Here is one fun little drill if you feel like working on this concept: stand arm-length away from a partner. Have your partner strap on some gloves, and throw straight punches toward your chest. At first, keep your arms at your side. As the punch comes in, allow yourself to pivot at the waist, making the punch bounce off at an angle. It should feel like the punch just barely glances you.
As you get more comfortable, make your pivot occur a bit quicker, so that the glove barely touches you.
As you get even more comfortable, make it so the punch just scrapes your gi, and nothing more.
Be careful, if you pivot too fast and the punch touches nothing at all, you’ve lost the concept – you’ve lost one sheet of rice paper. Your opponent may pick up on your early intentions and compensate.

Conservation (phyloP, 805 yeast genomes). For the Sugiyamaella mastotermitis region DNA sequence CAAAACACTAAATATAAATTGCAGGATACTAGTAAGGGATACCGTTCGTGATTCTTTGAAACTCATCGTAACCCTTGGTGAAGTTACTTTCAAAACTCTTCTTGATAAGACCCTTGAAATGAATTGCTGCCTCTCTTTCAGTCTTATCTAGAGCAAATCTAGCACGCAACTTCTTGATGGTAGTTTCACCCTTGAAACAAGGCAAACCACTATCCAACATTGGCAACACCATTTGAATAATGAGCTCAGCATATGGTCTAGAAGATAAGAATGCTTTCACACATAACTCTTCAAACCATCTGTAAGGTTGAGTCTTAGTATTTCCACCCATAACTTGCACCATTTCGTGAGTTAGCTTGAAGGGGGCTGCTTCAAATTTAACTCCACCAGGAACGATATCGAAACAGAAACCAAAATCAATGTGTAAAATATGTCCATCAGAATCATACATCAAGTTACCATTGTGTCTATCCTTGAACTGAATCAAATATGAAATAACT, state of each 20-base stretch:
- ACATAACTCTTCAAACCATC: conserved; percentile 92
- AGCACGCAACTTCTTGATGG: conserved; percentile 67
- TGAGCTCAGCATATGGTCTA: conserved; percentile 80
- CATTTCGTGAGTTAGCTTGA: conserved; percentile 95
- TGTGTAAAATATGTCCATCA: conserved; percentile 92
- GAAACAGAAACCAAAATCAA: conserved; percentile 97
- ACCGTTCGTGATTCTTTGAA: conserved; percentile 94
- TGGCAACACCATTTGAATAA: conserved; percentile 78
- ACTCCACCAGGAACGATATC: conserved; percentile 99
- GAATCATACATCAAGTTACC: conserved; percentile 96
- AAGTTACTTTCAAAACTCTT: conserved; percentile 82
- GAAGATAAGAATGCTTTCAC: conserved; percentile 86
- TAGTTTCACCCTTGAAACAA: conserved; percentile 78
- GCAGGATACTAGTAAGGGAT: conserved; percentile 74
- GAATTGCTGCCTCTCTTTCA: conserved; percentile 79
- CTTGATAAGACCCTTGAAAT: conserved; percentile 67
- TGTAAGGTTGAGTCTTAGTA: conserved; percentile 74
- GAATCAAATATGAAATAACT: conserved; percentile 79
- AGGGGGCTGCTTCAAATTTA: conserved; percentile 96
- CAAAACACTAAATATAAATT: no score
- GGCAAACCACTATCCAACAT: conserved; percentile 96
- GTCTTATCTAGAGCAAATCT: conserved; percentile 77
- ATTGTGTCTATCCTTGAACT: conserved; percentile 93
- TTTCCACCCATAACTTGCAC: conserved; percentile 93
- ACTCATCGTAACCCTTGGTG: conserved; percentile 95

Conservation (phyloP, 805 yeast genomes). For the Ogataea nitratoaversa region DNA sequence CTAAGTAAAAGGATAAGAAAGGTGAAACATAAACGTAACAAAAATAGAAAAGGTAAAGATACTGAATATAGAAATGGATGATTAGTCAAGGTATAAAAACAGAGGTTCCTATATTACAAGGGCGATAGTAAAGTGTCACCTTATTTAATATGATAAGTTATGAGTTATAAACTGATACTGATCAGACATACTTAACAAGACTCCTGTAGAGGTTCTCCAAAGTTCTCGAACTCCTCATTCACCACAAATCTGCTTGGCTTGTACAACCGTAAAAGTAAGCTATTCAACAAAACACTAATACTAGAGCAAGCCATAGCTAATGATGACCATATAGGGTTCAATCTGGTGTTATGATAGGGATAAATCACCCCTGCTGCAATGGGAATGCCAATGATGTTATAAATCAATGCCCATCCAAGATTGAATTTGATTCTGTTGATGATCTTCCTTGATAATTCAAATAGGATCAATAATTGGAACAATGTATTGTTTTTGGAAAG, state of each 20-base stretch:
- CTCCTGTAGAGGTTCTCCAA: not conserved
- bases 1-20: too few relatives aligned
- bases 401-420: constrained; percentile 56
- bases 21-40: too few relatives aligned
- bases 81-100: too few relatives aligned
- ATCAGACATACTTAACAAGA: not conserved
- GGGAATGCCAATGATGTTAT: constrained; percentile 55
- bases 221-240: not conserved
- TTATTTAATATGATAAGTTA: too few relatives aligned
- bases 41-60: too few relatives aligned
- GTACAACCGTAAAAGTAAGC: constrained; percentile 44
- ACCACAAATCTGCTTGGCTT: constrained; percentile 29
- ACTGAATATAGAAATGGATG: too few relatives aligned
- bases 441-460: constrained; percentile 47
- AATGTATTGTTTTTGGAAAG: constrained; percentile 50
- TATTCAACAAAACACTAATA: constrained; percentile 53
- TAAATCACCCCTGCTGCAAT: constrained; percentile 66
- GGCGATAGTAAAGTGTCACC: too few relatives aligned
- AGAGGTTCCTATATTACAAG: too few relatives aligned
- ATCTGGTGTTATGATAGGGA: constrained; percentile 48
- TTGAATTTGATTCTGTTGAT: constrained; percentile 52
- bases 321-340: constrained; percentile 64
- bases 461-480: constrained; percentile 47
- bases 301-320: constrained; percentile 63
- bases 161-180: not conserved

Best of luck in your training!
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One of the most commonly cited reasons for starting a martial art is “self defense.” It makes sense. Martial arts are designed for personal protection.
But what is self defense, really? Is it the flurry of punches and kicks we see during sparring matches? Is it grappling and ground-and-pound? Sure, on occasion. But when it comes to real self defense, there are more dimensions than just technique.
In karate there is a saying – ‘Karate ni Sente Nashi’, which translates to ‘there is no first attack in karate’. This is one of those great sayings that has a few levels of interpretation. On the surface, it simply means “do not physically strike first”. Wait until your opponent has begun his technique, and counter or preempt it with a technique of your own.